But stay with us. We'll be back on "LARRY KING LIVE" in a moment.


BLITZER: We're back with Bill and Janet McReynolds from Boulder, Colorado.

And Mrs. McReynolds, we were discussing some of these parallels between your book -- book you published in 1976 -- and the real-life tragedy that involved the Ramsey family and the death of JonBenet Ramsey.

Mrs. McReynolds, why do you think, when the police discovered some of these parallels which were obviously extraordinary -- and an example of an extraordinary coincidence, perhaps -- why do you think the police decided to question you and what kind of questions did they ask you?

J. MCREYNOLDS: Well, as I said before, I think that the main reason they wanted to ask me questions themselves was that they had probably heard a rumor that the story was going to be printed in the media and they did not want to be surprised by anything that might be disclosed by the media. And, of course, I'm not at liberty to say what they asked me. I would not do that at all.

BLITZER: Let me ask you this final question before you go back to your husband.

We'll take some viewer phone calls. Your play -- if someone wanted to go out and buy it right now, the book or the manuscript -- how do they get a copy of that?

J. MCREYNOLDS: Well, I will tell you, it is copyrighted, but it's never been printed. If you can find me a publisher, I'll see that you get an advanced copy.

BLITZER: So, it's not available, really, at book stores or any place right now.

J. MCREYNOLDS: It is not available whatsoever. It's my property and I will not release it to anyone unless, of course, there is a publisher who wants to pick it up.

BLITZER: But you did give a copy of the play to the police?

J. MCREYNOLDS: They requested it, yes.

BLITZER: And you did give it to them?

J. MCREYNOLDS: Yes, of course.


Mr. McReynolds, I want to take a phone call in a second, but very briefly, you got to know JonBenet Ramsey a little bit. Give us a thumb nail sketch of what she was like in your mind.

W. MCREYNOLDS: Well, what she was like in my mind, Wolf, was not what is appearing on TV -- excessively, I must say. All the prancing around of a beauty queen -- I'm not criticizing that -- but what she was to me was sort of a pensive child, who believed in Santa thoroughly and completely. And we had some wonderful conversations.

I would ask her, for example, what she wanted for Christmas and she told me in 1995 that what she wanted was what Santa wanted. And I said, "what is that, JonBenet?" And she would say, "of course, love, joy and peace."

She was not into material things as far as I know. In fact, Wolf, I thought she was a little bit older than she was. And when I first heard about the murder and saw it was a 6-year-old girl, I thought quickly, that "oh, I've got three more years with her at least," and then, I realized that, that was not true. That it was over. And I think that her spirit, in a way, has been diminished because it's not going to be able to continue in the way that it should be.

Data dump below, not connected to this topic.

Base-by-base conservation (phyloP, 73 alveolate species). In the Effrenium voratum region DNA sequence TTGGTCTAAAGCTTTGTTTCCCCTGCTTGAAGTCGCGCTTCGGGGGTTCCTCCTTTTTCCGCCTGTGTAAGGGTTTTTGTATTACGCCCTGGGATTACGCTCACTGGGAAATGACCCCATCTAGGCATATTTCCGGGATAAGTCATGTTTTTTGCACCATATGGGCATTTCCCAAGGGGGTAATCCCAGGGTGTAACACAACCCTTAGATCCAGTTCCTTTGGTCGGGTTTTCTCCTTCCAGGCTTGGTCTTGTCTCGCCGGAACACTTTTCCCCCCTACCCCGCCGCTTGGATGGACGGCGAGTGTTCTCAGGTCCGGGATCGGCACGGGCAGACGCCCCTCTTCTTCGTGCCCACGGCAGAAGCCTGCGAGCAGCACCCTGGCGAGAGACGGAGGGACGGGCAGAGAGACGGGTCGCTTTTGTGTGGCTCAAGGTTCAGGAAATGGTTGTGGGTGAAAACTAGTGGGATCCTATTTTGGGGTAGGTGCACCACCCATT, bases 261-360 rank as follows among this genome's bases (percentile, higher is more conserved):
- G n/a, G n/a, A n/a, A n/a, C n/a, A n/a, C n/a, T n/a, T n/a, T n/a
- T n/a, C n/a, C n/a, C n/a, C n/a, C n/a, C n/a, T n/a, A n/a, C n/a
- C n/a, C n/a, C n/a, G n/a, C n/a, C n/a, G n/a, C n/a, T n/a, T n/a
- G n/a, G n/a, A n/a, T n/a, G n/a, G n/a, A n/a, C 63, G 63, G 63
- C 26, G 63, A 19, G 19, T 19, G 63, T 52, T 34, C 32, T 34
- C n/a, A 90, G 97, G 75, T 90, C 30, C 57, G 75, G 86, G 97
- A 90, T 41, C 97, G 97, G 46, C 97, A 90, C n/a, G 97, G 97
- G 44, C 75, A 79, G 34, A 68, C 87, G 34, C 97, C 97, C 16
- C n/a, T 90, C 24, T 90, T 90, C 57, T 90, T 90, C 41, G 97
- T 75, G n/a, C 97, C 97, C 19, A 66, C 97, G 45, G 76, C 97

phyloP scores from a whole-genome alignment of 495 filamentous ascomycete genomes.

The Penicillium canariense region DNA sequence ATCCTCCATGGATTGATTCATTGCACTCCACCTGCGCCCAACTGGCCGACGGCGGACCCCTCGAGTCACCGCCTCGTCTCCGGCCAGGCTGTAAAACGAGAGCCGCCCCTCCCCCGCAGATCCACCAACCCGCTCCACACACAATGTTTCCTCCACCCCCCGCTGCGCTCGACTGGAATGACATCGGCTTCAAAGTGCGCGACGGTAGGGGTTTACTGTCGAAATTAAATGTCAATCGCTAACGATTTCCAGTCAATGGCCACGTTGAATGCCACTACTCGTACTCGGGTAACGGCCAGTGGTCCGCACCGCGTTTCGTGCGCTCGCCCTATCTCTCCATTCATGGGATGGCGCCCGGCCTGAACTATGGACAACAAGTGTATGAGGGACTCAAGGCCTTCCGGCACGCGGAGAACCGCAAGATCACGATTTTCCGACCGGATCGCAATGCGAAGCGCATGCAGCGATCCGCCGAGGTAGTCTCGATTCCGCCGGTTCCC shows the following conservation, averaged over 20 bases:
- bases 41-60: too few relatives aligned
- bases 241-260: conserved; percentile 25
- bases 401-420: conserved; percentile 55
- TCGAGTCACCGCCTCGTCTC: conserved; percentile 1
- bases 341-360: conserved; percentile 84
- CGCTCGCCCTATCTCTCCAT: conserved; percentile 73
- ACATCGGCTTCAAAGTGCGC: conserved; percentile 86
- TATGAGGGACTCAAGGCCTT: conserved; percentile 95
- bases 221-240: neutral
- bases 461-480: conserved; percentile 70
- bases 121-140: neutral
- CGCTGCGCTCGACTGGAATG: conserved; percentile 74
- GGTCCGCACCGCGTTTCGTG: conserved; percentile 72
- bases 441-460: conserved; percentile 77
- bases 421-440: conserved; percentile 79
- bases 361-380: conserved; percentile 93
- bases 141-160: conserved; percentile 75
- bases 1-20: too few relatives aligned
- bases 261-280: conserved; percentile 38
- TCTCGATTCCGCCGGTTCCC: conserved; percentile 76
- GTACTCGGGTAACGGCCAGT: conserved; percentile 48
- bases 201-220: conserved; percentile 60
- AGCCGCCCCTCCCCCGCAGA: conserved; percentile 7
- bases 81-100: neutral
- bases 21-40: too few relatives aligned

And let me tell you something, Wolf, I've heard that when she gets on the school bus, she would tell the bus driver, "good morning," and then pretty soon, everybody in the bus was saying "good morning" to the bus driver.

Now, that to me, is not only a child's beauty but also an adult's, and if we could remember from her -- that if there's anything positive we should get out of this, is the great love and charm and civility that this little girl had. That's what she was like.

And one other thing, is that I would ask her, you know, if she wanted anything to let me know. And I would say, "you know, JonBenet, that sometimes the present will fall out of the sleigh and fall into the arms of a child that doesn't have anything, and you wouldn't mind that, would you?"

Other children do but she said, "No, I wouldn't mind that at all." She was, what I would say, she learned the greatest lesson that we can learn in life, which is that, in the getting is in the giving and not the reverse.

In fact, I think I'm probably not a very good Santa Claus because I go against the grain.


W. MCREYNOLDS: And the little girl burst out of the house, leading the pack at the last party. She wanted to surprise Santa. She said, "ho, ho, ho" and they caught us transferring our presents -- the presents that were provided by the Ramsey family -- from that trash bag into my bag, so we carried them both in. It was a lovely experience and I will never forget that child.

BLITZER: OK, Mr. McReynolds...

W. MCREYNOLDS: She saved my soul.

BLITZER: Mr. McReynolds, I think you've touched a nerve with a lot of people who've seen her picture and got to know her, obviously, only through the news media. We have to take another quick break. We have so much more to ask you and Mrs. McReynolds. We have some callers who have questions.

Stay with us on "LARRY KING LIVE."


BLITZER: One programming note: Larry King will be back, tomorrow, with the Senate majority leader Trent Lott. Friday night, I'll be back with the new White House chief of staff Erskine Bowles.

But we're now talking with Bill and Janet McReynolds from Boulder, Colorado. And we have a caller calling from Greensboro, North Carolina. Go ahead, caller.

CALLER: Hello, there. Mr. McReynolds, what is your relationship with the Ramseys now and will this television interview have a negative effect on that relationship?

W. MCREYNOLDS: Well, my relationship with the Ramseys is limited. It's peripheral. I have not intruded on their grief. I know it's great. What I have done is to send them a copy of the Christmas story that I felt compelled to write in 1995, and I gave it to them at that time and I've re-done a tape of the -- of the Christmas story -- which is unpublished. And I have re-dedicated it to include JonBenet and I said that if they want to contact me, I would be most happy to talk with them, but that's the only contact I have had. I'm respecting their grief and I would like everybody else to do that too, if possible.

BLITZER: Have they contact you, Mr...

W. MCREYNOLDS: Including the media.